Isolated geologic wonder is a perfect stroll for nature and geology lovers.
Thar she blows! Well, sort of. Colorado's Geyser Spring isn't Old Faithful, but it does erupt (more of a boil) gently every 30 to 40 minutes and is located along a beautiful, fairly easy high-country trail that won't disappoint.
Located in the San Juan National Forest, accessible from a trailhead a few miles south of Dunton, this geyser is part of a network of hot springs activity in the area. The small pool at the end of the Geyser Springs Trail stays at a comfortable 82.4 degrees Fahrenheit and will roil over the sides and into a nearby creek for about 15 minutes after every eruption. It's a beautiful turquoise blue color, so you won't miss it.
The geyser does emit hydrogen sulfide, so you will catch a whiff of a sulfur smell in the vicinity The hike up is also dotted with sulfur vents, so don't be surprised if you smell it on your way, but it's reported that it isn't overwhelming. There are a few precautions to take when viewing the geyser, according to the USFS.
"Periodic eruptions of carbon dioxide and hydrogen sulfide gas displace oxygen near the water’s surface. Swimming or bathing in the geyser is NOT recommended, this exposes one to these gases and could cause a loss of consciousness, and potentially death. If you should feel light-headed or nauseous while viewing the geyser, you should leave the area immediately."
Rated as easy to moderate, you will take the Geyser Spring Trail from the trailhead, over the Dolores River via a footbridge and hike in about 1.5 miles (it's a three-mile, out-and-back hike in total). The trail will gain about 500 feet in elevation total, with gentle switchbacks to help you take on any inclines. The trail starts at 8,600 ft. in elevation, though, so be sure to take your time and enjoy that wonderful Colorado mountain air.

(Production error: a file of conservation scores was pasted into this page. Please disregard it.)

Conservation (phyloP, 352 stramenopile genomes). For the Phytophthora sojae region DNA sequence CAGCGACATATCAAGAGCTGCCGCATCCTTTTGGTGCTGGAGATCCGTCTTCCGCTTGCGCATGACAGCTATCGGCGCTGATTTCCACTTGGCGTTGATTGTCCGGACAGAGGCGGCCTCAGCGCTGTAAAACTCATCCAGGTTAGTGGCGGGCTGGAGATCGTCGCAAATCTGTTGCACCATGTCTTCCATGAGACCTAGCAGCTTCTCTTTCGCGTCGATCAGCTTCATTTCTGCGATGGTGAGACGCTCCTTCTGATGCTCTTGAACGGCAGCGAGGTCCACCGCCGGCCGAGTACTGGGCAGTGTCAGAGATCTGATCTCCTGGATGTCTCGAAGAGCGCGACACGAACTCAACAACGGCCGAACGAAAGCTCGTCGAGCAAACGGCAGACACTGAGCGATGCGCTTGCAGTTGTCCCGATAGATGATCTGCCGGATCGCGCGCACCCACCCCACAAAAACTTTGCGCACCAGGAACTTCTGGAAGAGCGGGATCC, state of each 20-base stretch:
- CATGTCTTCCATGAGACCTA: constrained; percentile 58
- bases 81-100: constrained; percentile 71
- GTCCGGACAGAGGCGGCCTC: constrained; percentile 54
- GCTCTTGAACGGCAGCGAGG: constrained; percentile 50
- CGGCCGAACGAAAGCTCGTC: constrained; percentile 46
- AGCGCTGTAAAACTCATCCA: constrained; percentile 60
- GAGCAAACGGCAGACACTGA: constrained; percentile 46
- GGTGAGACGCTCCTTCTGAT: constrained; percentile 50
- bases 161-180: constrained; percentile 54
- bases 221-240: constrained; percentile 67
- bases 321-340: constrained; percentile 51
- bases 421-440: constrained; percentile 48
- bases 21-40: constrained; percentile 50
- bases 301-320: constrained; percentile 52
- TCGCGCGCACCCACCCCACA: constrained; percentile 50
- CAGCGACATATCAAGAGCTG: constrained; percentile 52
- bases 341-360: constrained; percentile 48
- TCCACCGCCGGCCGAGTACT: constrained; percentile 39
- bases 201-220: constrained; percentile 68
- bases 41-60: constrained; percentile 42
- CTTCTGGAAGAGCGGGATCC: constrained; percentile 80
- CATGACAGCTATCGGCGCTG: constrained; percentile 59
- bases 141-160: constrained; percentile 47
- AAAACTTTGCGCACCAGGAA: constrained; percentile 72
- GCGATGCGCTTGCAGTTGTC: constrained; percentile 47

As it is tucked away in the backcountry, chances are you won't run into too many people along the trail. You will see the peaks of the San Miguels, lots of mountain flora and fauna, as well as old mining claims. For your safety, stay on the trail, as old mining sites can be pretty dangerous. There's a lot you don't see going on under the surface in these areas.
"Evidence of mining activity is apparent in the area. Please use caution and stay out of mining areas and pay close attention to cautionary signs posted in the area," cautions the USFS.
While you should stay clear of actually getting in the geyser (due to the gas and all), if you want to enjoy the results of our volcanic history in the area, Dunton Hot Springs is just a couple of miles from the trailhead! You can soak and soothe your cares away after enjoying a day of hiking.
Courtesy of Atlas Obscura
Directions to the Trailhead
From the town of Dolores, head east on Highway 145 for 12 miles to the junction of NFSR (National Forest Service Road) #535. Turn left and travel 23.3 miles. The parking area is on the right side of NFSR #535. The trailhead is 2.2 miles south of the town of Dunton.
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